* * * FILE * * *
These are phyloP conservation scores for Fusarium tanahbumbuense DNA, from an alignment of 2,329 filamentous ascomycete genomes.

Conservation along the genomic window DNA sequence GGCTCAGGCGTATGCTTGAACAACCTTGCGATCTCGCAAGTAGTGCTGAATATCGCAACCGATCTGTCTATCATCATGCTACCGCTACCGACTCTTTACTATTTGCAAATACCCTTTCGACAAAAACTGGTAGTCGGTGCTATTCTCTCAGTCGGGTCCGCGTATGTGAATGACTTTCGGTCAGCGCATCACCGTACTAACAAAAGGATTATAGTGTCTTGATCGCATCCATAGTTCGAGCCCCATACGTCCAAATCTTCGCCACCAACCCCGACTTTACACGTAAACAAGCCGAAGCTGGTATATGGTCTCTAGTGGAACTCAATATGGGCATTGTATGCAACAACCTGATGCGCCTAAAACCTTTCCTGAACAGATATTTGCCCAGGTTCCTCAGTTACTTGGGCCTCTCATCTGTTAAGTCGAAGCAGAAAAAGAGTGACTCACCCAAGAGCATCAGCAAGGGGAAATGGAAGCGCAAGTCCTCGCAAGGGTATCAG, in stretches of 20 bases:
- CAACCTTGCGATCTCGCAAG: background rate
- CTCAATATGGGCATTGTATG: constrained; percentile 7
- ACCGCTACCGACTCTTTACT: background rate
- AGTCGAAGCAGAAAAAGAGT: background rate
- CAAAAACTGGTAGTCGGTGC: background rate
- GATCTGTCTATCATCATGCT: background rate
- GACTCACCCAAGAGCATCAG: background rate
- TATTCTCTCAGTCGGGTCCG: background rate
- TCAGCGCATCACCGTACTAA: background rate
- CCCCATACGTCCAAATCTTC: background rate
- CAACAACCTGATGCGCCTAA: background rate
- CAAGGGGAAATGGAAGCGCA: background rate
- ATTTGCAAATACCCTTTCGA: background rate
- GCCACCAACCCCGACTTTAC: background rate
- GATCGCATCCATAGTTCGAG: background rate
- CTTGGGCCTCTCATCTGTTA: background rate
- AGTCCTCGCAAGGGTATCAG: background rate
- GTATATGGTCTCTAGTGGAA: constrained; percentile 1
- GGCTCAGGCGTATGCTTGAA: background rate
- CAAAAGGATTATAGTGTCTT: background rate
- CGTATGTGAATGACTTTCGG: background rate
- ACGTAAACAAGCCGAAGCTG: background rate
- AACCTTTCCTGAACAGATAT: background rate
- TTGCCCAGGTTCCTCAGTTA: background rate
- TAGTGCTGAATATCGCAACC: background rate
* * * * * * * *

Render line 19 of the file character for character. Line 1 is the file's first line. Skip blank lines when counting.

- AGTCCTCGCAAGGGTATCAG: background rate